A farmer who "lost the plot" reduced Steiner primary school children on a St Brigid’s Day nature walk to tears after calling them "retards", a court has heard.
At Killaloe District Court sitting in Ennis, Judge Mary Larkin said Breda Moloney (66) “scared the living daylights out of a bunch of people who did her no wrong” at Ballymalone, Tuamgraney in east Clare on January 28, 2022.
Judge Larkin said: “These children were completely innocent… I have never heard of anyone being subjected to this kind of abuse because of someone's inherent resentment and anger.”
Judge Larkin said Ms Moloney “lost the plot and she has a record of losing the plot” and described the incident as "extraordinary".
The judge said during the morning incident, Ms Moloney was “incensed” and told a neighbouring farmer, Regine Roskam “the most unbelievable things when telling her ‘how her parents-in-law got cancer, that they got what they deserved and how they should rot in hell’”.
Ms Moloney also called French national and a resident here for 32 years Ms Roskam “a f**king foreigner”. Ms Roskam is also a teacher at the Steiner Community-based Raheen Wood Community NS.
Judge Larkin said she was absolutely satisfied that Ms Moloney’s “conduct was reckless and a breach of the peace” and convicted her of the public order offence, binding her to the peace for 12 months.
A teacher at Raheen Wood Community National School, Mary Jo Kennedy, told the court that in celebration of St Brigid’s Day, 21 of the school's pupils aged between 11 and 12, along with one other teacher and three parents, were to go to lands owned by school teacher Regine Roskam to pick rushes and reeds for Brigid’s Day crosses.
Ms Kennedy said while on the public road, the group saw Ms Moloney “and from the get-go, she was screaming”.
Ms Kennedy said: “She said that 'we were trespassing, that we were on her land' and called us ‘effing hippies and called the children retards’.
“It was shocking. Some of the kids were crying, they were upset. Everyone hears cursing but not at that level. The children were being called names they should never really have heard and being referred to in that manner and hearing their teachers spoken to in that manner."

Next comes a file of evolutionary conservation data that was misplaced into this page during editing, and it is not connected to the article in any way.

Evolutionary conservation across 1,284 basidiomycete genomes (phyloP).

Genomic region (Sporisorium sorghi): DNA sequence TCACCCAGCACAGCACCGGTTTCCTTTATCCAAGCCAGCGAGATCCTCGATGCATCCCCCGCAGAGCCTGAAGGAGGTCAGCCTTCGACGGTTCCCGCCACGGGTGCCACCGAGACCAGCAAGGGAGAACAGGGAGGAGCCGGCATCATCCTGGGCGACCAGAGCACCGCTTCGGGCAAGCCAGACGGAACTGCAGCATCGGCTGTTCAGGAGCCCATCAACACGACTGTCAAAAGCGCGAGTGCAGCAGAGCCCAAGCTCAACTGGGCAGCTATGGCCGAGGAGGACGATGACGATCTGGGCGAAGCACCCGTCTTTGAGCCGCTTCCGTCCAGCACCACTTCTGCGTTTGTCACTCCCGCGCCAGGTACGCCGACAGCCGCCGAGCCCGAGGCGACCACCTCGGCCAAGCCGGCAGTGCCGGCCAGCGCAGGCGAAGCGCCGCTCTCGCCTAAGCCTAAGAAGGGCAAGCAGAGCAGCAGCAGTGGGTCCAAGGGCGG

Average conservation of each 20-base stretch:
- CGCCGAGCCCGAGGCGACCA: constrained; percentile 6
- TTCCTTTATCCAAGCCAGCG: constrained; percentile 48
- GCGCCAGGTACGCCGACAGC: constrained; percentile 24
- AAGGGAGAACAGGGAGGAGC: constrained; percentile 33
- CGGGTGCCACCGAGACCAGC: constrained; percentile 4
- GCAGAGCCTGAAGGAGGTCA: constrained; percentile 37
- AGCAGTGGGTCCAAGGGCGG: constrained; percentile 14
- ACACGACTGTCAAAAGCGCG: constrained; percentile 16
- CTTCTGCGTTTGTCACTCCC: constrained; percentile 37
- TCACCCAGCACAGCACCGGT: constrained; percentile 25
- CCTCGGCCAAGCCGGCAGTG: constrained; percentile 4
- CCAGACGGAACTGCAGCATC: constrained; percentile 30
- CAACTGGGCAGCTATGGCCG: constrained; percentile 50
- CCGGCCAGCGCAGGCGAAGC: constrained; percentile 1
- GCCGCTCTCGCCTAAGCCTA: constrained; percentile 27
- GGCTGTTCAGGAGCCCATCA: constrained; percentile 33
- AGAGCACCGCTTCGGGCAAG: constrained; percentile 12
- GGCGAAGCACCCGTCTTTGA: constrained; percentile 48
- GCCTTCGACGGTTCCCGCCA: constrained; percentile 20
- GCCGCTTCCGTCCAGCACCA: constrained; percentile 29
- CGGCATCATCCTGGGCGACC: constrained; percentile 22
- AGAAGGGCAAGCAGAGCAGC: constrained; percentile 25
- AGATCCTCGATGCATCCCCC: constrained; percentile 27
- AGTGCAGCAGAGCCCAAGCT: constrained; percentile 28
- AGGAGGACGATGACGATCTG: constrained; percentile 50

“I found it incredibly offensive that she was calling the children I was with 'retards'.
“I felt scared because I was in charge of these children and this woman’s behaviour was endangering the children. It was horrible to hear language like that in front of children because we always really model positive language."
Ms Kennedy said eight of the children were very upset and did not feel safe going to a farmer’s field for the rushes and they were brought back to school. She added the remaining children did not proceed up the road to the Roskam’s lands and instead went to another farm to collect the rushes.
In her evidence, Ms Roskam said on the date she could, from her land, hear screaming at about 10am and went down the road to see what was happening. She said when she came to the scene “I could see that some of the kids were crying and very upset”.
Ms Roskam said Breda Moloney then told her “I was a f**king foreigner and to go back where you came from”. She said Ms Moloney then told her: “You killed my cow and you poisoned her”.
Ms Roskam said: “She said ‘both your parents-in-law died of cancer, they deserved that and may they rot in hell’. I got very upset so I just saw there was no point in talking to her. I never had any personal issues with Breda Moloney — she has had loads of issues with my husband and my late parents-in-law."
Garda Robert O’Grady told the court he arrived at the scene after receiving a report of people trespassing around Breda Moloney’s property. Garda O’Grady told the court “the level of anger from Breda Moloney was over the top with children present”.
He said: “Breda Moloney was the agitator and the only one angry at the scene. My understanding was that it was a public road where it all took place.”
In evidence, Breda Moloney denied calling the children "retards" and denied the public order summons.
She said: “No. I didn’t know the children. I didn’t know where they came from. They weren’t small children, they were fairly big. It wouldn’t be in me to carry out like that. I don’t carry out like that. I have been wronged in my life.
“The people that gave evidence here today are swearing perjury.”
Ms Moloney also denied using any words that were threatening or abusive or with any intent to cause a breach of the peace. The farmer said she only told the group to “get off my lands”.
Asked did she say those words to Ms Roskam about her late parents-in-law, Ms Moloney said: "I don't know what they died of...I didn't say that."
Sergeant Louis Moloney said Ms Moloney has 17 previous convictions, including three for breach of the peace and one for animal cruelty. Solicitor for Ms Moloney, Daragh Hassett, told the court he has known Ms Moloney for a long time.
He said: “She is not everyone's cup of tea but she is a nice lady. Life hasn’t been good to her or her sister. They were left managing the homestead when their parents died. Mr Hassett said Ms Moloney and her sister do their best to eke out a living from the land and they live in a caravan.
Mr Hassett said: “She feels that people look down on her so much and hadn't the courtesy to say that they were coming up the road. My client is in poor health, and every type of illness and disease that could be visited upon a person she has got.”